Amplifer Wattage Question

I was just woundering if there is a way to measure the wattage during a normal listning session that your amp. is putting out. I know that a 250 watt amp. is not at full output at normal listning levels, or low volumes ?
How can you determine output at different volume levels?

I am just curious.

LEDs give the best reading, meters are too slow to capture peaks. To get a general idea get a Radio Shack sound meter and check the sound level in DBs at one meter. Take the sensitivity of the speakers and see how many watts would be required to drive them to that level. For example. if your speakers are rated at 86 DB for one watt and you are playing at 92 DB then you are using 4 watts. The sensitivity of the speakers will always be given as a single number ranging from the low 80s to over 100. This is the output level of the speaker at one meter with one watt input. To raise the level 3 DB requires twice the power so in this case you get 1 x2 x2 =4. In most cases you will be using a surprisingly small amount of power but peaks will call for much greater output. There is absolutely no agreement about how much power is optimum, there are 3 watt SETs and mini power stations that really need wheels. Enough to drive the speakers you are using is about the only standard.
How about electrically?
Use a DVM and if speaker impedance is known at frequency, use test tones measure the voltage and using ohms law and the impedance, calculate the actual wattage?
Will this work? It actually doesn't sound like THAT much trouble, if you really care enough to know.

Will this work?
Magfan - It cannot be done since woofer midrange and tweeter have completely different power ratings. Applying full power at midrange frequency will most likely damage midrange speaker and doing the same at high frequency will definitely take out the tweeter. It is difficult to estimate proportions between lows, mids and highs since it is recording dependent. Music power delivered to speakers is only a few percent of peak power so measuring speakers' max RMS power is not the answer.

Russ - You have to remember that listening is logarithmic so power has to increase/decrease ex-potentially. Half as loud means 1/10 of the output power. If you add to it silence in the music it will become obvious why average music power delivered is only few percent of peaks. Measuring amp with sine waves (test tones) on a dummy load won't tell the story either since speaker impedance is complex. In addition 100W rated amp might put much higher momentary peak power - design dependant. IMHO measuring doesn't make much sense. I would be the most afraid of under-sizing amp since it will lead to clipping = high frequency energy delivered to tweeter = overheating. If your amp is strong you should be able to hear when your speakers distort.
Let's say you kept away from 'max power'.
could you at least get a number that made sense using the technique I describe?

Also, My ICE amps (max) power spec is time limited. I suspect you'll fry the Zoebel network at that output.

Agreed, however. Even if you could do it, why bother? Properly matched stuff and even a minimal ear should provide ample warning of impending doom.

Also, now that i re-read, the OP specified 'normal listening session'..... I haven't listened to sine waves since the 60s.....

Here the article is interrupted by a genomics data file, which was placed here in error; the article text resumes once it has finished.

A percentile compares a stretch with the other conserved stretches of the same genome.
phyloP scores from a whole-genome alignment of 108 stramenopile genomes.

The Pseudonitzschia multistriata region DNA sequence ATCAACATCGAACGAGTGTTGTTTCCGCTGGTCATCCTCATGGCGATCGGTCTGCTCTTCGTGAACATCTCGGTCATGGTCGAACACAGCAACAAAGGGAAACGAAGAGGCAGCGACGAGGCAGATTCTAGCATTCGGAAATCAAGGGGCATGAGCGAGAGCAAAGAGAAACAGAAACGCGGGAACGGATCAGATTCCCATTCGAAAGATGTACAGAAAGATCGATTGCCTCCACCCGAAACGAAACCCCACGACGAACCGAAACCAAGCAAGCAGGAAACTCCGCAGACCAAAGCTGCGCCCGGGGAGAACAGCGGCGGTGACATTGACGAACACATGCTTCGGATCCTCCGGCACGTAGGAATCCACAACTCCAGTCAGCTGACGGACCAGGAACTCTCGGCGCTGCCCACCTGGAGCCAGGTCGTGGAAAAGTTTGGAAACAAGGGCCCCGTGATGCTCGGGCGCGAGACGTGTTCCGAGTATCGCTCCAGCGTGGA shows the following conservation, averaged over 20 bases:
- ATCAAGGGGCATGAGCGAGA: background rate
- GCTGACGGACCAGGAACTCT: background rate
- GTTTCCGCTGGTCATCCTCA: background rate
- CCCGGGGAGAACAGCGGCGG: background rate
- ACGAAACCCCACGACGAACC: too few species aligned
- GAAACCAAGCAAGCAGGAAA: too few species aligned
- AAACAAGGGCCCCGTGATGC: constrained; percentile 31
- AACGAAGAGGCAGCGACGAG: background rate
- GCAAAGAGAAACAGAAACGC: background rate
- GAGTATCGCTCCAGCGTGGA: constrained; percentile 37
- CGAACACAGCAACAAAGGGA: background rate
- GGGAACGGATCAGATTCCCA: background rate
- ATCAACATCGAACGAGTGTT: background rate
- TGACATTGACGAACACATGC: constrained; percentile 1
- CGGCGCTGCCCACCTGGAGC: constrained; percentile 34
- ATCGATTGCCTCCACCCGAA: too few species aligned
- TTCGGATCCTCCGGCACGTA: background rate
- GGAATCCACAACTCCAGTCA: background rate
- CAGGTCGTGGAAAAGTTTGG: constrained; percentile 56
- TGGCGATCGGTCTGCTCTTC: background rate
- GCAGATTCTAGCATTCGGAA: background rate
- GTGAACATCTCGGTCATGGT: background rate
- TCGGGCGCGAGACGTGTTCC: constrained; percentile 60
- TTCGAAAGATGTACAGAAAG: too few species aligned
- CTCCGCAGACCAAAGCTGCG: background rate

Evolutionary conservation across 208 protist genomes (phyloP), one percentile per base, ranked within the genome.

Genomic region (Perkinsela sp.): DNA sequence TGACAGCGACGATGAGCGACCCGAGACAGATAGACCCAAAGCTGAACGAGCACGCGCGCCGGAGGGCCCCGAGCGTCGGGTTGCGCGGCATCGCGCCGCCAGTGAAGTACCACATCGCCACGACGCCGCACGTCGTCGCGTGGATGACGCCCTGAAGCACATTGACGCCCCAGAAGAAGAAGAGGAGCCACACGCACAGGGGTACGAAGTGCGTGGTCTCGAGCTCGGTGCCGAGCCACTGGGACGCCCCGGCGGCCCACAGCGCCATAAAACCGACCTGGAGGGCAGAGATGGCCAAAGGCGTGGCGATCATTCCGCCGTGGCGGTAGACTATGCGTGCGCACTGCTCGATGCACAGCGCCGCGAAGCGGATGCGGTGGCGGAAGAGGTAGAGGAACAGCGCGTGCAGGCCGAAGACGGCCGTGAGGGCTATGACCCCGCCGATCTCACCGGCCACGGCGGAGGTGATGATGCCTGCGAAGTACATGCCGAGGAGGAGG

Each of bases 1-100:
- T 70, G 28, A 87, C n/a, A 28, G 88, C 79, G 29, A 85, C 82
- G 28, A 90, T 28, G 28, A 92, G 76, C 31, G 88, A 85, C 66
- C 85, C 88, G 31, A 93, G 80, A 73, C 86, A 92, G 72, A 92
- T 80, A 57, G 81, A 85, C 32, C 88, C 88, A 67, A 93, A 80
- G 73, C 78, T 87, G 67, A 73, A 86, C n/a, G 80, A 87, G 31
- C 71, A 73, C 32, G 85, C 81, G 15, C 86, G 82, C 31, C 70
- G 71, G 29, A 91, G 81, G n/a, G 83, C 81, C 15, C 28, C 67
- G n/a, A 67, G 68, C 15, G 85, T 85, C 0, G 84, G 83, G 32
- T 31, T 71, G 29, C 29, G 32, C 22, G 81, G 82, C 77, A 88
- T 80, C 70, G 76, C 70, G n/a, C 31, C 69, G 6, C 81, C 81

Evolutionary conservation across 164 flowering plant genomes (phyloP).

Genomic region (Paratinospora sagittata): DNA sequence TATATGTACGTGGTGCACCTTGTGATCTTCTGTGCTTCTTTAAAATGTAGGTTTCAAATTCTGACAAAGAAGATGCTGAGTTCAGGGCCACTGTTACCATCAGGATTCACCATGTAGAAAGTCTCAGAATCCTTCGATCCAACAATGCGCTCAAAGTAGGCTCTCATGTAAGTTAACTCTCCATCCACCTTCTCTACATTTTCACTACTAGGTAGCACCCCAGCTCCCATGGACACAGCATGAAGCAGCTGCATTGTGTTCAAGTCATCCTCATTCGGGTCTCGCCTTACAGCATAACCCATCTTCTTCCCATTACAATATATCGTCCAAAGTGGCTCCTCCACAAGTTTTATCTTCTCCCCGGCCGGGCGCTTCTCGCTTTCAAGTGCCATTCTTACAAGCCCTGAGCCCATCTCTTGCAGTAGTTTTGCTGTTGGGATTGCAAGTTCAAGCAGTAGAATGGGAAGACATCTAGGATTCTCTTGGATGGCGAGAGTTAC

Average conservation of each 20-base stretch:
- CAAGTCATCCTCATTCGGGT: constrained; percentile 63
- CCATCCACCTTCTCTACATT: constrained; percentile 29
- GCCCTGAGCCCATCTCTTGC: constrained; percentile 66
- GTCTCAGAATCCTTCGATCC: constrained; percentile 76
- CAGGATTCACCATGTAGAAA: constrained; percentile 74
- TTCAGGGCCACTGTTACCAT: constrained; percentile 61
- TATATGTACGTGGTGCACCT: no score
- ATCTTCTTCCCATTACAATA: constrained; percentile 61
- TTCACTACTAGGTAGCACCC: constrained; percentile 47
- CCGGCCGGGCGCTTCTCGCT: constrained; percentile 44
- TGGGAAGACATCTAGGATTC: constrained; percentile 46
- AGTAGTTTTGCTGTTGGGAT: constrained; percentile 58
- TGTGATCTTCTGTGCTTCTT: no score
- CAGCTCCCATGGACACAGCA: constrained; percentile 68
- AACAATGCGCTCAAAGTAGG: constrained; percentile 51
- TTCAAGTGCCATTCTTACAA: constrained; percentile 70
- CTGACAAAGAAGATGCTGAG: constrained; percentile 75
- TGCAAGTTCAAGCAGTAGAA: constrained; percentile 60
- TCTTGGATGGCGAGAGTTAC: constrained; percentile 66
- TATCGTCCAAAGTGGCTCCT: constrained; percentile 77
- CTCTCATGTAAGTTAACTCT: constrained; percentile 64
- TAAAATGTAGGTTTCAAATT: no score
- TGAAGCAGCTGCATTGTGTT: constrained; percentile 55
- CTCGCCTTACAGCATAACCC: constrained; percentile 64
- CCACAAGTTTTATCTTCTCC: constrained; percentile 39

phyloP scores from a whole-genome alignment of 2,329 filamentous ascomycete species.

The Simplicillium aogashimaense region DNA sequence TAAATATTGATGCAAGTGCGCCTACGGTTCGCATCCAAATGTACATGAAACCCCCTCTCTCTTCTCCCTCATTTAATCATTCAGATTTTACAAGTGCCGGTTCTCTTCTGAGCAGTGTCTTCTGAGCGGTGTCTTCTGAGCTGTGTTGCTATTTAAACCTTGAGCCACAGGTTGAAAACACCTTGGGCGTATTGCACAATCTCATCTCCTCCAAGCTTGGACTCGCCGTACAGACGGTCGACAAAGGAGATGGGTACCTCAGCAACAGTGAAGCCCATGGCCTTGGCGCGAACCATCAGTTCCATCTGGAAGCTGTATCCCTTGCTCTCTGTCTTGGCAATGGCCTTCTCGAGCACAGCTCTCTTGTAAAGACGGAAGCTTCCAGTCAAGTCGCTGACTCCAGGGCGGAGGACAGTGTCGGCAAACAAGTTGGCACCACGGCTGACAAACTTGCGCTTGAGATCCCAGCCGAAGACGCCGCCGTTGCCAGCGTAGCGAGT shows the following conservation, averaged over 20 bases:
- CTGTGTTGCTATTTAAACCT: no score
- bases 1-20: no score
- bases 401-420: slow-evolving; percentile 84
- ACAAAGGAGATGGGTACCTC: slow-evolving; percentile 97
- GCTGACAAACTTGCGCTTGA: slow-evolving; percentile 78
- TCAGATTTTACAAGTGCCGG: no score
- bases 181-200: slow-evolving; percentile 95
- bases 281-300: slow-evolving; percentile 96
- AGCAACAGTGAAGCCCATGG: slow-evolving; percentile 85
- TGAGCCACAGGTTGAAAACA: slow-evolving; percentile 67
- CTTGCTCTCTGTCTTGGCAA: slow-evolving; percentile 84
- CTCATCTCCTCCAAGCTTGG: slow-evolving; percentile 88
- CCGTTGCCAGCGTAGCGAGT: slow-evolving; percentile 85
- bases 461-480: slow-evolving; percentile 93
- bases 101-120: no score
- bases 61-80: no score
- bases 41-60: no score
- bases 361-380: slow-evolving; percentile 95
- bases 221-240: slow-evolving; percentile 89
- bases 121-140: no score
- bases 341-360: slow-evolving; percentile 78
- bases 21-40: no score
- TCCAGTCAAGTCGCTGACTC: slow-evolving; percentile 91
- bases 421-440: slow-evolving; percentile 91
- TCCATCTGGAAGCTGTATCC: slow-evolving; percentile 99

Can you figure out power output during regular music sessions? How much bench equipment would it take..... Scope? Multiple DVMs?
Magfan - I don't listen to sinewaves either, I find it a little boring.
If the goal is to measure RMS power delivered than standard RMS meters will be probably useless. They don't measure well at high frequencies and they have limited crest factor. Since RMS is defined as DC that produce equivalent heat perhaps measuring temperature will be more accurate (resistor in series?). I wonder myself if there are any professional power meters that measure music power accurately. I'm not sure how important it is.

As for Zobel in D-class - many people complain about it. Yes it will be damaged with prolonged exposure above certain frequency but it will never happen in real live.
I would say that average power that amp can deliver is not of use. I want to know how much peak power (or peak current) amp can deliver. 80V supplied 1kW Icepower (1000ASP) can deliver about 40A on 2 ohm load for about a second and that is very impressive (3.2kW). At 10kHz its output power is limited to 200W but this would make person deaf and I don't know of any tweeter that can take continuous 200W (more like 20W max). In real life average music power that tweeter receives is a fraction of a Watt. The most important is match, that you mentioned. My experience is limited, but from what I'm reading certain amps just "like" certain speakers more than others.
Here are a couple a simple-to-built LED audio output meter schematics. Easily fast enough to register peaks. They're limited to 10 power levels, and won't give you fine measurements though. ( (
Thanks everyone for your responces.

I was woundering if a amp. is rated for 10 watts of class-A operation 250 watts totel A/B. At what volume level is the amp coming out of class-A ?

How loud is 10 watts ?

How maney watts is a amp. putting out at normal listening levels ?
Just curious how this works.
Thanks Russ
Russb - 100W is 2x louder than 10W. 200W is 1.23x louder than 100W and 250W is practically the same as 200W. So in total 250W is about 2.5x louder than 10W.
Russb - try this formula L = P^(1/3.5) where P is a ratio of power and L is a ratio of loudness. In your case L=(250/10)^(1/3.5)=2.508